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Coal-To-Liquids, Climate Change, and Energy Security

By Jeff Logan and John Venezia

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On May 2nd, the Senate Energy and Natural Resources Committee marked up the first major energy bill of the new 110th Congress. As of May 13th the bill includes incentives for biofuels, energy efficiency, and carbon capture and sequestration (CCS). At one point the Committee considered--but ultimately rejected--a mandate for coal-to-liquids (CTL) fuels. Nonetheless, the provision will likely be reintroduced when the bill comes up on the Senate floor, so it's worth examining the implications that CTL might have for both energy security and climate change policy.

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CTL is a technology that converts coal from a solid to liquid fuel. It is gaining attention in the U.S. as an option to offset the need to import oil. The final product, often referred to as synthetic diesel, has no sulfur and burns more cleanly than traditional petroleum diesel. The South African company Sasol has commercialized the technology over decades of strong government backing. A similar package of long-term incentives would likely be needed for CTL to play a significant role in improving U.S. energy insecurity.

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The CTL provision in the Senate markup would have created a mandate of 21 billion gallons of CTL fuels by 20221. For comparison, the existing federal mandate for ethanol requires the use of 7.5 billion gallons by 2012. To address concerns that CTL is a step backward on global warming, another provision stated that the greenhouse gas emissions levels of CTL fuels should not exceed that of conventional gasoline.

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U.S. coal supplies are abundant. In theory, CTL could help to offset some of the negative impacts of oil import dependency including supply uncertainty, wealth transfer to unstable or hostile regimes, and larger geopolitical maneuvering. There are, however, significant trade-offs in promoting its use as a substitute for petroleum. Consider that:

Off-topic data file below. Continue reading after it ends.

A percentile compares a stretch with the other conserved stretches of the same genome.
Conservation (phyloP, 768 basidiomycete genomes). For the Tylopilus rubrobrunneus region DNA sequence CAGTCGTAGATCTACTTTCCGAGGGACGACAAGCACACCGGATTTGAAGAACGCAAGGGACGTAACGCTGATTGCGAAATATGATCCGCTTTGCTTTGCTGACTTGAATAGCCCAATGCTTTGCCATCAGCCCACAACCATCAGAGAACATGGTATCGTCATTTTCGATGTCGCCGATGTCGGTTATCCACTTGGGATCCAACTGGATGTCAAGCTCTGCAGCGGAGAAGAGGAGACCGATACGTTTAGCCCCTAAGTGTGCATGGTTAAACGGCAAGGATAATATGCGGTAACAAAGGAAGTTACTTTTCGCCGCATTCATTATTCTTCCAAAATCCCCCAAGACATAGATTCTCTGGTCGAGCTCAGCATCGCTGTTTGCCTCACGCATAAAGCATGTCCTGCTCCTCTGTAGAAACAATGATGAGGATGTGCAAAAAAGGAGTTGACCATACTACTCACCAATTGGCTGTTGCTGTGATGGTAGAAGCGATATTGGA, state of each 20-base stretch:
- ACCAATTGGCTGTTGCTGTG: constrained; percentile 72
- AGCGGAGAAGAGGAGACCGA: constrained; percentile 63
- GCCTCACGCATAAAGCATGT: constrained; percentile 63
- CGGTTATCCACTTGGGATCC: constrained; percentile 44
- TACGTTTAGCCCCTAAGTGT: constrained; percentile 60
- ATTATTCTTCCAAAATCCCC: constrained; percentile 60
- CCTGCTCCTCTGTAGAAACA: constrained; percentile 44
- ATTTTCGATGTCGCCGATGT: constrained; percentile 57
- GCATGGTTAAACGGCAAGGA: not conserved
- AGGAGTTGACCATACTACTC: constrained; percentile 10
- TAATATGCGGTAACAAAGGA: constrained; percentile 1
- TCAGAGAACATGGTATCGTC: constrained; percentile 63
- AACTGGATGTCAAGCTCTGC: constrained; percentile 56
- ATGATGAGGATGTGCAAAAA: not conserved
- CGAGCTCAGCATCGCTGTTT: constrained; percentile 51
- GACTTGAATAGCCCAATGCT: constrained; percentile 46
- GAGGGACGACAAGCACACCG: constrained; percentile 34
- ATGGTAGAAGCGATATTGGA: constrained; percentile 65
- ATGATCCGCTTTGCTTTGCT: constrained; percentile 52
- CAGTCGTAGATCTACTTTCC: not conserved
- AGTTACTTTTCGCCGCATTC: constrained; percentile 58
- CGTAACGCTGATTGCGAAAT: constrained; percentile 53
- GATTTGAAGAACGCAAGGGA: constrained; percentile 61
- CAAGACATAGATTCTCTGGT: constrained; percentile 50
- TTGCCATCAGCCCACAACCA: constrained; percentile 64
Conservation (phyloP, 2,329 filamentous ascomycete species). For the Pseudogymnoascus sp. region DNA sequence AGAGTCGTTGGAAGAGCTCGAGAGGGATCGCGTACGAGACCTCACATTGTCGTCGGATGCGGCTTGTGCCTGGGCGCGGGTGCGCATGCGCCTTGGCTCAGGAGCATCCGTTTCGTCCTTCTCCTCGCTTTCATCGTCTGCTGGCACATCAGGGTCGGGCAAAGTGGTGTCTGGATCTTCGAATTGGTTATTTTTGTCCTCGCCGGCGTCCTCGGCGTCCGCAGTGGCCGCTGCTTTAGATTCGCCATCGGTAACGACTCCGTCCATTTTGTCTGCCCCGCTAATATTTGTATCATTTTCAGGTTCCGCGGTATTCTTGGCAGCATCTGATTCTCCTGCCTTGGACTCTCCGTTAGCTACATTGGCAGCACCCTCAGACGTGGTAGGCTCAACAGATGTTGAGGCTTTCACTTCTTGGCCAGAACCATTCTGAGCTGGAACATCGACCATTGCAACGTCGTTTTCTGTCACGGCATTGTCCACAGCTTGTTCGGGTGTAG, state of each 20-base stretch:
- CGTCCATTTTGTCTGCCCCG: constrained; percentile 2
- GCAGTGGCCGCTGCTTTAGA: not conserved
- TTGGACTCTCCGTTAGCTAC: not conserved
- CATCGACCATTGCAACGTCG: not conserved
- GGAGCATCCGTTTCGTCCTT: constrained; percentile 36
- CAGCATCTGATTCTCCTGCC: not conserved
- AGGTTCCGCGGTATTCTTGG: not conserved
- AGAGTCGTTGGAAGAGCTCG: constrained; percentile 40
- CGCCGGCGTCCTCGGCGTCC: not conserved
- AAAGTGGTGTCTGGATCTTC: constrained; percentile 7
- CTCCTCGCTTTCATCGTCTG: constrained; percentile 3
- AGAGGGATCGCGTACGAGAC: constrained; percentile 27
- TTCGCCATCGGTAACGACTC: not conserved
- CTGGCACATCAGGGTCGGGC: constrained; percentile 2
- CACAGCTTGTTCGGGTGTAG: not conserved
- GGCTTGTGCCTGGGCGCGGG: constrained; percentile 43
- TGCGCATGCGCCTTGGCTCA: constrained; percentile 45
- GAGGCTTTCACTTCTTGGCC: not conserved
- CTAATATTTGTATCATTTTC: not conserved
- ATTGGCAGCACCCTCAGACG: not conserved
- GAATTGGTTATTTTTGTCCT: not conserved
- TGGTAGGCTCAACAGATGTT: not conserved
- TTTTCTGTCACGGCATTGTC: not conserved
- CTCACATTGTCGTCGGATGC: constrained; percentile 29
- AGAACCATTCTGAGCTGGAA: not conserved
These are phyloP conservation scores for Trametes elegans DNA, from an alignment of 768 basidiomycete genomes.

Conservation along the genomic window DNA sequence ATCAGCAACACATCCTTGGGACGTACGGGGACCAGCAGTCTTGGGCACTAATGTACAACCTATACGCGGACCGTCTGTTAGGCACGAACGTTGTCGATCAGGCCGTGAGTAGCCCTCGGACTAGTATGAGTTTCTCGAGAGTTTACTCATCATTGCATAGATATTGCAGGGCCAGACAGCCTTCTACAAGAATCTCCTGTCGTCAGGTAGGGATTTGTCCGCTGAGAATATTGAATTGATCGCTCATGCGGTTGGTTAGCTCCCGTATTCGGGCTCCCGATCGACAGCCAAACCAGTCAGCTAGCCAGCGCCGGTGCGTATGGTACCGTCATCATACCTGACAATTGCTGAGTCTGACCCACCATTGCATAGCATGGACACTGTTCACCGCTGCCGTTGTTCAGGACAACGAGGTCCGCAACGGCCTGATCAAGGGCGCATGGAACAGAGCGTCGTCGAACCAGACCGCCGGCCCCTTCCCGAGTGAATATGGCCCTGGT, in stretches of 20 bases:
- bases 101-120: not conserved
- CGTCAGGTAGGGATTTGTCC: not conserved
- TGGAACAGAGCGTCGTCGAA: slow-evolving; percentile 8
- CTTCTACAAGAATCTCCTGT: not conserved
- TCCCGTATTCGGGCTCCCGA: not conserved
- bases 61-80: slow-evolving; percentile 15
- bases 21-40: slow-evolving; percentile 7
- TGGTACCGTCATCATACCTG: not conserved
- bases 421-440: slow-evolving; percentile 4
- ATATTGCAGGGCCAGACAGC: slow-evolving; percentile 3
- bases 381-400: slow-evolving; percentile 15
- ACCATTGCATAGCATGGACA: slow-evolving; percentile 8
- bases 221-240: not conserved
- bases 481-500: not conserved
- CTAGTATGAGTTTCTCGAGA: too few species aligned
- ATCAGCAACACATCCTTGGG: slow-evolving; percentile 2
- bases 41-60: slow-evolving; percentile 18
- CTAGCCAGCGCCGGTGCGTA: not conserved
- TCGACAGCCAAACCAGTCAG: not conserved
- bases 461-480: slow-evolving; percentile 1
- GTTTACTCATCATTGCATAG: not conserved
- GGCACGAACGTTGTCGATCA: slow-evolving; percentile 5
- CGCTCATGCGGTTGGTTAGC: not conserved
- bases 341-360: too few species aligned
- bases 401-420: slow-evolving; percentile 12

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  • CTL results in greater CO2 emissions than petroleum, even if CCS is used. Lifecycle greenhouse gas emissions from CTLs, which include all emissions from "coal mine" to "vehicle wheel," are nearly twice as high as petroleum alternatives. The proposed legislative standard that "greenhouse gas (GHG) emissions of CTL fuels shall not exceed those of conventional gasoline" refers only to the "tank to wheel" portion of emissions. The "mine to wheel" portion is not addressed in the standard. Carbon capture and sequestration can mitigate most of the "mine to wheel" emissions, but the final GHG profile is still higher than "business as usual" petroleum.

  • CTL is expensive. Construction of CTL facilities requires multi-billion dollar investments for large plants. Due to technology risk, and uncertainty over global oil prices that serve as a benchmark for CTL competitiveness, investments are not likely to flow without significant government subsidy and guarantees. CTL plants risk becoming stranded assets if global crude prices fall. This happened in the late 1970s and early 1980s with shale oil and other energy security investments.

  • CTL uses water unsustainably. In addition to the usual social and environmental problems associated with coal mining and transport, CTL production requires large quantities of water. Approximately 10 gallons of water are used for every gallon of CTL product. Sourcing the additional 210 billion gallons of water needed annually to meet provisions called for in the bill would be challenging. There are already serious water supply problems in Western states such as Montana and Wyoming where most of our cheap coal supplies are located. Investors in China have also begun to show a new skepticism for CTL because of water supply concerns in its coal heartland.

Coal-To-Liquid Alternatives

There are alternatives to CTL that are already available, and achieve the same objectives as CTL without the adverse environmental impacts.

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  • Vehicle Efficiency. Improving vehicle efficiency can cost-effectively reduce the need to import oil and simultaneously slash GHG emissions. The U.S. corporate average fuel efficiency program (CAFE) cut this country's oil demand by nearly 3 million barrels a day between 1978 and 1985. No significant changes have been made in the requirements since then, however. CAFE and other vehicle efficiency measures offer the greatest opportunity to serve U.S. public interests holistically, yet a lack of political leadership has left these options largely unused.

  • Biofuels. Non-grain based ethanol and biodiesel are other options that can simultaneously improve energy security and global warming concerns, provided that adequate environmental safeguards are applied. Cellulosic ethanol is particularly promising, and policy measures enacted today can ensure a more certain future.

If CTL technology is to have a role in meeting future U.S. energy needs, we will need to address the high greenhouse gas emissions, costs, and water use. Otherwise, this option involves trade-offs that don't serve the nation's larger public interests.

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1 Using a reference of 2 barrels of CTL product per ton of feedstock coal, this provision would require about 250 million tons of incremental coal use per year. This is roughly 20 percent more than today's consumption.

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